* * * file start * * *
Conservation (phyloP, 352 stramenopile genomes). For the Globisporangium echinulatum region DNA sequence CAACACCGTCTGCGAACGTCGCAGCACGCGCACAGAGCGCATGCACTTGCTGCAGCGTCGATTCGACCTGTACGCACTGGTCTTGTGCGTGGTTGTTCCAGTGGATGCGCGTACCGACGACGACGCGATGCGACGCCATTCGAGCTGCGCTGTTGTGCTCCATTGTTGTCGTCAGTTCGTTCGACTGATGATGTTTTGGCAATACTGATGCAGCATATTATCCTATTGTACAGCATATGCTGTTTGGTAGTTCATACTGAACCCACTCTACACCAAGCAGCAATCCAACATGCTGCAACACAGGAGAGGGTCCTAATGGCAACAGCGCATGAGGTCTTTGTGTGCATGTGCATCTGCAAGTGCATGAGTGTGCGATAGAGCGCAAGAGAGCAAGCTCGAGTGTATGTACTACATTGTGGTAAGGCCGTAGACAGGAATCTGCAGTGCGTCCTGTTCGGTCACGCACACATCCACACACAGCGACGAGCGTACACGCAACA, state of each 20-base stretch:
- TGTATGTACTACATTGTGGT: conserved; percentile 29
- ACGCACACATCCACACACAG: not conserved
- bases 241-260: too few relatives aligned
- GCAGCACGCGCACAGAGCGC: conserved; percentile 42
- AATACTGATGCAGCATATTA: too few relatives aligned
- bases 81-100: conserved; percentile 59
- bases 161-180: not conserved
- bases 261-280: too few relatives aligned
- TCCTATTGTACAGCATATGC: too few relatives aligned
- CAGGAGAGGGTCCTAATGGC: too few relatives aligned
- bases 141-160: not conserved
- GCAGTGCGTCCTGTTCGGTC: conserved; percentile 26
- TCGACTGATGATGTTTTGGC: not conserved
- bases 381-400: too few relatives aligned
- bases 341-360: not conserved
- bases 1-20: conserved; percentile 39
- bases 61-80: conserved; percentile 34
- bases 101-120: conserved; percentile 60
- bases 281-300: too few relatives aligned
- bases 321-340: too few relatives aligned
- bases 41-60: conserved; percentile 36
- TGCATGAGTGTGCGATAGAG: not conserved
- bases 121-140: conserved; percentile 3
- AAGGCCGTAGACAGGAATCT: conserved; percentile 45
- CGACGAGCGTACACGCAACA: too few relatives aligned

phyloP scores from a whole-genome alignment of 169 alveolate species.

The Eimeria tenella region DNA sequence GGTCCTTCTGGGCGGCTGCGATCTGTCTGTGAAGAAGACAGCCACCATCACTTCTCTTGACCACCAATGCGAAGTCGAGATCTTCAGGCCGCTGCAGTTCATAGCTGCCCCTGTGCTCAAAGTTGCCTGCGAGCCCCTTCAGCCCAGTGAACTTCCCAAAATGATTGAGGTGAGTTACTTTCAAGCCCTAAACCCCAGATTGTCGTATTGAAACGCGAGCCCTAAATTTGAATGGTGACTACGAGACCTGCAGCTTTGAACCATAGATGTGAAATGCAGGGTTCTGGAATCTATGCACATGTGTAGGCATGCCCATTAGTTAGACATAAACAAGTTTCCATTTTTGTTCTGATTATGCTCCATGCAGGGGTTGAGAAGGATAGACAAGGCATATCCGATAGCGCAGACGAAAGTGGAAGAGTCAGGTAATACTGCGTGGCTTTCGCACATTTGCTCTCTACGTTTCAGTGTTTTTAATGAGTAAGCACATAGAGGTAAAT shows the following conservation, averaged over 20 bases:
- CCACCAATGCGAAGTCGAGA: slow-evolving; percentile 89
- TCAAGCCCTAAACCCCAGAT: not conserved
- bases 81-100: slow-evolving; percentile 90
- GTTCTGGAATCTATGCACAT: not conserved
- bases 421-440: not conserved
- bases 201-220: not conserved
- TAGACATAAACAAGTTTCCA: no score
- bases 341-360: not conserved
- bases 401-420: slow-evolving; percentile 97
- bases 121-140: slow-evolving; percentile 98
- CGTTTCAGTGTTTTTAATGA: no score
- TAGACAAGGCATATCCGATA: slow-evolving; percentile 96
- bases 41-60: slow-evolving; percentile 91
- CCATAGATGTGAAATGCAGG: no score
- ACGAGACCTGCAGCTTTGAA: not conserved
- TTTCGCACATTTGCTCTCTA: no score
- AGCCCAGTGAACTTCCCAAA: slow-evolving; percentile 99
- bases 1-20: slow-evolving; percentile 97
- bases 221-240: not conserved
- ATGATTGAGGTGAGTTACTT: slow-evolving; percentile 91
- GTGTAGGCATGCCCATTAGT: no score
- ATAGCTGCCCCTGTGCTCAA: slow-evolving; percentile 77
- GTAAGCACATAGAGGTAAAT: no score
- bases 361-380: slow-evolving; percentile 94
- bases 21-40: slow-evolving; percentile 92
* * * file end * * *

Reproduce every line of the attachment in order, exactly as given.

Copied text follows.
Conservation (phyloP, 352 stramenopile genomes). For the Globisporangium echinulatum region DNA sequence CAACACCGTCTGCGAACGTCGCAGCACGCGCACAGAGCGCATGCACTTGCTGCAGCGTCGATTCGACCTGTACGCACTGGTCTTGTGCGTGGTTGTTCCAGTGGATGCGCGTACCGACGACGACGCGATGCGACGCCATTCGAGCTGCGCTGTTGTGCTCCATTGTTGTCGTCAGTTCGTTCGACTGATGATGTTTTGGCAATACTGATGCAGCATATTATCCTATTGTACAGCATATGCTGTTTGGTAGTTCATACTGAACCCACTCTACACCAAGCAGCAATCCAACATGCTGCAACACAGGAGAGGGTCCTAATGGCAACAGCGCATGAGGTCTTTGTGTGCATGTGCATCTGCAAGTGCATGAGTGTGCGATAGAGCGCAAGAGAGCAAGCTCGAGTGTATGTACTACATTGTGGTAAGGCCGTAGACAGGAATCTGCAGTGCGTCCTGTTCGGTCACGCACACATCCACACACAGCGACGAGCGTACACGCAACA, state of each 20-base stretch:
- TGTATGTACTACATTGTGGT: conserved; percentile 29
- ACGCACACATCCACACACAG: not conserved
- bases 241-260: too few relatives aligned
- GCAGCACGCGCACAGAGCGC: conserved; percentile 42
- AATACTGATGCAGCATATTA: too few relatives aligned
- bases 81-100: conserved; percentile 59
- bases 161-180: not conserved
- bases 261-280: too few relatives aligned
- TCCTATTGTACAGCATATGC: too few relatives aligned
- CAGGAGAGGGTCCTAATGGC: too few relatives aligned
- bases 141-160: not conserved
- GCAGTGCGTCCTGTTCGGTC: conserved; percentile 26
- TCGACTGATGATGTTTTGGC: not conserved
- bases 381-400: too few relatives aligned
- bases 341-360: not conserved
- bases 1-20: conserved; percentile 39
- bases 61-80: conserved; percentile 34
- bases 101-120: conserved; percentile 60
- bases 281-300: too few relatives aligned
- bases 321-340: too few relatives aligned
- bases 41-60: conserved; percentile 36
- TGCATGAGTGTGCGATAGAG: not conserved
- bases 121-140: conserved; percentile 3
- AAGGCCGTAGACAGGAATCT: conserved; percentile 45
- CGACGAGCGTACACGCAACA: too few relatives aligned

phyloP scores from a whole-genome alignment of 169 alveolate species.

The Eimeria tenella region DNA sequence GGTCCTTCTGGGCGGCTGCGATCTGTCTGTGAAGAAGACAGCCACCATCACTTCTCTTGACCACCAATGCGAAGTCGAGATCTTCAGGCCGCTGCAGTTCATAGCTGCCCCTGTGCTCAAAGTTGCCTGCGAGCCCCTTCAGCCCAGTGAACTTCCCAAAATGATTGAGGTGAGTTACTTTCAAGCCCTAAACCCCAGATTGTCGTATTGAAACGCGAGCCCTAAATTTGAATGGTGACTACGAGACCTGCAGCTTTGAACCATAGATGTGAAATGCAGGGTTCTGGAATCTATGCACATGTGTAGGCATGCCCATTAGTTAGACATAAACAAGTTTCCATTTTTGTTCTGATTATGCTCCATGCAGGGGTTGAGAAGGATAGACAAGGCATATCCGATAGCGCAGACGAAAGTGGAAGAGTCAGGTAATACTGCGTGGCTTTCGCACATTTGCTCTCTACGTTTCAGTGTTTTTAATGAGTAAGCACATAGAGGTAAAT shows the following conservation, averaged over 20 bases:
- CCACCAATGCGAAGTCGAGA: slow-evolving; percentile 89
- TCAAGCCCTAAACCCCAGAT: not conserved
- bases 81-100: slow-evolving; percentile 90
- GTTCTGGAATCTATGCACAT: not conserved
- bases 421-440: not conserved
- bases 201-220: not conserved
- TAGACATAAACAAGTTTCCA: no score
- bases 341-360: not conserved
- bases 401-420: slow-evolving; percentile 97
- bases 121-140: slow-evolving; percentile 98
- CGTTTCAGTGTTTTTAATGA: no score
- TAGACAAGGCATATCCGATA: slow-evolving; percentile 96
- bases 41-60: slow-evolving; percentile 91
- CCATAGATGTGAAATGCAGG: no score
- ACGAGACCTGCAGCTTTGAA: not conserved
- TTTCGCACATTTGCTCTCTA: no score
- AGCCCAGTGAACTTCCCAAA: slow-evolving; percentile 99
- bases 1-20: slow-evolving; percentile 97
- bases 221-240: not conserved
- ATGATTGAGGTGAGTTACTT: slow-evolving; percentile 91
- GTGTAGGCATGCCCATTAGT: no score
- ATAGCTGCCCCTGTGCTCAA: slow-evolving; percentile 77
- GTAAGCACATAGAGGTAAAT: no score
- bases 361-380: slow-evolving; percentile 94
- bases 21-40: slow-evolving; percentile 92